Picture this: you’re driving along the highway on cruise control on a beautiful, sunny day relying on the built-in technology in your car to make sure you stay between the lines and don’t get too close to the vehicle in front of you. Then there’s an unexpected beep and a flash on your 10-inch video console. What do you do and how fast can you do it?
Those are two of the questions researchers at the Mineta Institute at San Jose State University in California were interested in studying. They put 40 people through a 30-minute driving simulation during which the semi-autonomous technology many of us are used to relying on every day was disengaged. They wanted answers to other questions, too, like -- How much time would people need to successfully take back control of their vehicles or would they even be able to? Do people of different ages react differently? How accurately would they be able to recollect what they did? And what are the implications for future vehicle safety standards, road design, and public policy?
Since the study only involved 40 people, the findings aren’t definitive. But it’s interesting food for thought as many of us drive or know people who drive – whether for work, commuting or other daily activities. And, our vehicles are becoming more and more technically sophisticated. In fact, younger drivers may not even recall a time when vehicles were fully manually operated.
The simulation involved measuring response time to get a vehicle back under control when the technology was disengaged and the distances a vehicle drifted from the centre line on a straightaway and on an S curve before the driver took back control. The drift distance was also compared to when the driver had control of the vehicle and when the technology was guiding the vehicle. Drivers were tested at a low speed (55 mph) and a high speed (65 mph). Afterwards, the drivers were asked to grade themselves on how they did.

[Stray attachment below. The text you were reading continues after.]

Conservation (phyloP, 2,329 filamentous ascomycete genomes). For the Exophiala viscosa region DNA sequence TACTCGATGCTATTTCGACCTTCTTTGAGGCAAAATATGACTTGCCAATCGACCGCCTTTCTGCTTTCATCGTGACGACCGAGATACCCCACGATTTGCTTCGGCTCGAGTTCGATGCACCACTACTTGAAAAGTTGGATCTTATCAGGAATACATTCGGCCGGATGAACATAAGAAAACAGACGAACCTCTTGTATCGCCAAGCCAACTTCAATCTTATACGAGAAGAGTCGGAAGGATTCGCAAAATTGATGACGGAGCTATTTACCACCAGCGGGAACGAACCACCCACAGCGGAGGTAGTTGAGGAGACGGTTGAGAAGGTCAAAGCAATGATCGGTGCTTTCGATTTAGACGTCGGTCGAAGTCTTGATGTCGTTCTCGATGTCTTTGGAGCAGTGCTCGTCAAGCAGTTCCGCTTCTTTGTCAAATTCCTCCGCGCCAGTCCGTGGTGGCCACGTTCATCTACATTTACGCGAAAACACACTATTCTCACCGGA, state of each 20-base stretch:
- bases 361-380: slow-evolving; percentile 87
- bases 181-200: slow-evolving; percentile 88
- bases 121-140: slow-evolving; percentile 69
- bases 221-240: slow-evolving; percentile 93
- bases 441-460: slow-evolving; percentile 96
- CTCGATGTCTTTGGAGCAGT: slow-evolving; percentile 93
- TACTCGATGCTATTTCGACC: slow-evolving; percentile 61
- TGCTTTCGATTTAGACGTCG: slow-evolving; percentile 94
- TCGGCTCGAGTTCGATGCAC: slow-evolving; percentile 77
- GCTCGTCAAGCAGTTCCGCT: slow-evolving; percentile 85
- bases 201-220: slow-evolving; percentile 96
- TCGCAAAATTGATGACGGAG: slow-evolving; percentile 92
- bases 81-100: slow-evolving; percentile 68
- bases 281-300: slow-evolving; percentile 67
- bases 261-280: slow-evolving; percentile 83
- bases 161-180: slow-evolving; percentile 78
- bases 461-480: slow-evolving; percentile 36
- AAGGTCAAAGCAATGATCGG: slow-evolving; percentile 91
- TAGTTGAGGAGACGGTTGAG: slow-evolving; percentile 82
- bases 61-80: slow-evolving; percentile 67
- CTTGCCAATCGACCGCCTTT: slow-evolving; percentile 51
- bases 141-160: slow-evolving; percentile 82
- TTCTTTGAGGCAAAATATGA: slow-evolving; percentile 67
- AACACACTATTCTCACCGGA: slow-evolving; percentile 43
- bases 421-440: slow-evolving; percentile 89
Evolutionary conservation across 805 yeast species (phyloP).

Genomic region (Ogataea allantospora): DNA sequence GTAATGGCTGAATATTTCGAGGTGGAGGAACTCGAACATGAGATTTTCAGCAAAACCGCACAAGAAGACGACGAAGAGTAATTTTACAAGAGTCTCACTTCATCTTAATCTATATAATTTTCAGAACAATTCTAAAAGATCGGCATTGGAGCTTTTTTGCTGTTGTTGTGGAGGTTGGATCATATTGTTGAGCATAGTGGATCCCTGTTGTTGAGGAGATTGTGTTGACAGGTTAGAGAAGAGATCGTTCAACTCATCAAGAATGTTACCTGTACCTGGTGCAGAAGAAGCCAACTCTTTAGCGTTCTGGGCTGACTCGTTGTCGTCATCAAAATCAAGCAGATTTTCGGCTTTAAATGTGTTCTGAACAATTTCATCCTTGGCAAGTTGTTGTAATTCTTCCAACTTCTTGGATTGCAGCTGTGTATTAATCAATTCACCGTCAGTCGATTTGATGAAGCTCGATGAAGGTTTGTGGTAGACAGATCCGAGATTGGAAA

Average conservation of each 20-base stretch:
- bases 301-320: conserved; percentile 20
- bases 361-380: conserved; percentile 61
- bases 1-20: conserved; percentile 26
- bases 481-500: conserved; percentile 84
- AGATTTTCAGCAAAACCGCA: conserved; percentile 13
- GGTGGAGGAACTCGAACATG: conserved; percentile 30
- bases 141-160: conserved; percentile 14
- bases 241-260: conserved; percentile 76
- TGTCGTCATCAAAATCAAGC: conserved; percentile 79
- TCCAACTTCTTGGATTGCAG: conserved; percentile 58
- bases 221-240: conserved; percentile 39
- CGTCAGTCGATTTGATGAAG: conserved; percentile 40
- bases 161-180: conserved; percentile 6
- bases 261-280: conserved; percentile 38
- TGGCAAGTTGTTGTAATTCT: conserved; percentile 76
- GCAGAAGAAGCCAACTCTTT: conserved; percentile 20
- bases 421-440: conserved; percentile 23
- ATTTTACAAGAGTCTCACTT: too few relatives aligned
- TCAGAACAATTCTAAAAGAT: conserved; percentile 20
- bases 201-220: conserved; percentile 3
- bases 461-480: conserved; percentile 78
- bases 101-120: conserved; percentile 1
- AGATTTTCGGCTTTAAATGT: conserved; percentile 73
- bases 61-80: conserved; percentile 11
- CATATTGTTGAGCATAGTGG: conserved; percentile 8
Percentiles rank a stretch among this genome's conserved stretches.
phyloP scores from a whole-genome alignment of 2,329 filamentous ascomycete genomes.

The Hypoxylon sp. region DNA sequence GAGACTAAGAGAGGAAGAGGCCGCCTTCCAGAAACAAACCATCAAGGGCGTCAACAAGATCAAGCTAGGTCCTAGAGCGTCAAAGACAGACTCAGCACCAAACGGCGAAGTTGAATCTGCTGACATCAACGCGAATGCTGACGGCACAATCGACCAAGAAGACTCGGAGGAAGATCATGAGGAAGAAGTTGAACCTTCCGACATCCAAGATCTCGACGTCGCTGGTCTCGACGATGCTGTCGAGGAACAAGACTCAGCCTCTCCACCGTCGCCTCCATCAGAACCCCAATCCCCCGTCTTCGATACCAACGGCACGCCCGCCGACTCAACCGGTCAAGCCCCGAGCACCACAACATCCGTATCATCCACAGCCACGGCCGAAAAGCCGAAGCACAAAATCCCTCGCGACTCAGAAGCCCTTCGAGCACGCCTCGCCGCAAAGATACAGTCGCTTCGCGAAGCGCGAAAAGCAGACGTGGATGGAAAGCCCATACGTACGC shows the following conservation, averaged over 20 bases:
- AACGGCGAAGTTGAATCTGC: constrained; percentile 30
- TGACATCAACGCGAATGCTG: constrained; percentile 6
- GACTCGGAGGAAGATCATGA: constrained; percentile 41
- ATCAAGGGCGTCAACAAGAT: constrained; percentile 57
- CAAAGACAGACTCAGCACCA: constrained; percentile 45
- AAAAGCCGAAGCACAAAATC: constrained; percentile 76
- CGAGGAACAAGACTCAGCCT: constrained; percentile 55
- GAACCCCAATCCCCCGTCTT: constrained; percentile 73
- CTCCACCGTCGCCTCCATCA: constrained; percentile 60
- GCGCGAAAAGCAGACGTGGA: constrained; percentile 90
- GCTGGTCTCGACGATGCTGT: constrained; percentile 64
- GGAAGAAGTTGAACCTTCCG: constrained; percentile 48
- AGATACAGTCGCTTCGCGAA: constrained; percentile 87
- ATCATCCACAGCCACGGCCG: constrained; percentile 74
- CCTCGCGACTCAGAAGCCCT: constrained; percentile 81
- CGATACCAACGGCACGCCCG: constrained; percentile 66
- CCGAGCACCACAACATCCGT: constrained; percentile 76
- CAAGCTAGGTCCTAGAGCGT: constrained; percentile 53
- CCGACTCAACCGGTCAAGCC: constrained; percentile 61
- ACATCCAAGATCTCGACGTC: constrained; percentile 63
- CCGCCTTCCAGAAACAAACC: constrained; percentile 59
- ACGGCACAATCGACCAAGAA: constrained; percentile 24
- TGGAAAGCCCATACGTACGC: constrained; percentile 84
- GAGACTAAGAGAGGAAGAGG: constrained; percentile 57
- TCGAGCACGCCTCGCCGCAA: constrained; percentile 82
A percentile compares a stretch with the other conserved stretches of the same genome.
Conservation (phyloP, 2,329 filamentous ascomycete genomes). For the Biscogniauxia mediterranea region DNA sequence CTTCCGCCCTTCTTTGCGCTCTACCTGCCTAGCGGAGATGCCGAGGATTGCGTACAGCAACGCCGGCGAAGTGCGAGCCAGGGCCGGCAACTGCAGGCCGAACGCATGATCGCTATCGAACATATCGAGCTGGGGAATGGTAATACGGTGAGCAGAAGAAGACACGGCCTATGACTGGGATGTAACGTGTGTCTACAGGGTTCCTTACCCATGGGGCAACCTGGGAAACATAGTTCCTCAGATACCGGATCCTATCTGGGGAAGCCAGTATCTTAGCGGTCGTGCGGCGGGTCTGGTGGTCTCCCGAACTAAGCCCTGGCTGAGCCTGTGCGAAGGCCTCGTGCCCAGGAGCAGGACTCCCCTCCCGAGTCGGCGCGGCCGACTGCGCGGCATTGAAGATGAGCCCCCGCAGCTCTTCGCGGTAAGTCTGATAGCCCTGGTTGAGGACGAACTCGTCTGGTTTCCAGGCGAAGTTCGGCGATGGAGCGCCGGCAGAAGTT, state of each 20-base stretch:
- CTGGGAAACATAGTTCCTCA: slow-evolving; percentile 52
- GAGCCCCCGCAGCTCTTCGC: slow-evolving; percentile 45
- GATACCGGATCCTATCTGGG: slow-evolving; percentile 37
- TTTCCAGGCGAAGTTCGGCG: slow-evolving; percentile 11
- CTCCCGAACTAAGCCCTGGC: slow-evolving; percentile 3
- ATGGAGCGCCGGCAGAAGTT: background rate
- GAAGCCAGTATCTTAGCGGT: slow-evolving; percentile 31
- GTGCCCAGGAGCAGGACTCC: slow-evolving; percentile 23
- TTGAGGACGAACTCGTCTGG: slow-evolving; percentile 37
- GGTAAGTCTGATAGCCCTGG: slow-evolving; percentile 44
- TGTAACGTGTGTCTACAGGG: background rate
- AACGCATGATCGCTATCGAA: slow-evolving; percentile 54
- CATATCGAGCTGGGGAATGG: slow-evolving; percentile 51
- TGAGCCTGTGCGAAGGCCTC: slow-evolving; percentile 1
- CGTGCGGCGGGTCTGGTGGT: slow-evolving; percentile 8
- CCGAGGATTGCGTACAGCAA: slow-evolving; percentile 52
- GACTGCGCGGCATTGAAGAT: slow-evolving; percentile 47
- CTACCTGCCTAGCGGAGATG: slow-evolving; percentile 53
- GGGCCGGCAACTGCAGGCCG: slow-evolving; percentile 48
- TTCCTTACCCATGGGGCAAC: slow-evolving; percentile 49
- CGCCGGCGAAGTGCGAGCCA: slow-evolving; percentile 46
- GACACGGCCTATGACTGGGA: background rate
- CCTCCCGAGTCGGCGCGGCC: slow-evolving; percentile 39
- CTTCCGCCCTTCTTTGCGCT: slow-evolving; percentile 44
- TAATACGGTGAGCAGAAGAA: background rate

Here are some of the key findings:
- Of the three age groups (18 to 35, 35 to 55, and 55 to 65) involved in the study, the oldest group performed “best” in terms of bringing the vehicle back under control quickest and with the least amount of drift.
- Even though all the drivers received both an audio and a visual cue when the technology was disengaged, only 50 percent reported seeing the visual cue on the central video console.
- Almost 70 percent of drivers experienced unintentional lane departures after the technology was disconnected. However, only 1 driver reported staying in the lane. Drivers were less than 50 percent accurate in recalling what happened. They had a bias towards thinking they were “successful” in not departing from the lane.
- Drivers had better results at lower speeds. After technology disengagement, they were able to get the vehicle under control faster and with less drift at lower speeds.
There’s no doubt that semi-autonomous technology has positive benefits, like:
- Providing drivers with a better driving experience
- Affording more people greater mobility
- Fuel savings through optimized braking and throttling, and
- Potential safety improvements since 94 percent of crashes in the US are attributable to human factors
But, as this study indicates, the benefits of technology also come with some drawbacks like:
- Drivers may not recognize the visual and aural cues of technology disengagement and so don’t take back control of the vehicle quickly enough
- Drivers may not react appropriately (e.g., accelerating rather than decelerating) even if they realize disengagement has occurred, or
- Drivers may be overconfident in their own skills
Society generally relies on laws, regulations and policy development to address safety risks. Whether that is to come in the form dedicated lanes for semi-autonomous vehicles, speed limits for when technology is engaged, driver awareness training, standardization of semi-autonomous technology among vehicle manufacturers or some other approach is still to be seen. But, since technology advancements usually outpace the creation of a legal framework, drivers need to be particularly vigilant, recognize and address their shortcomings and adapt.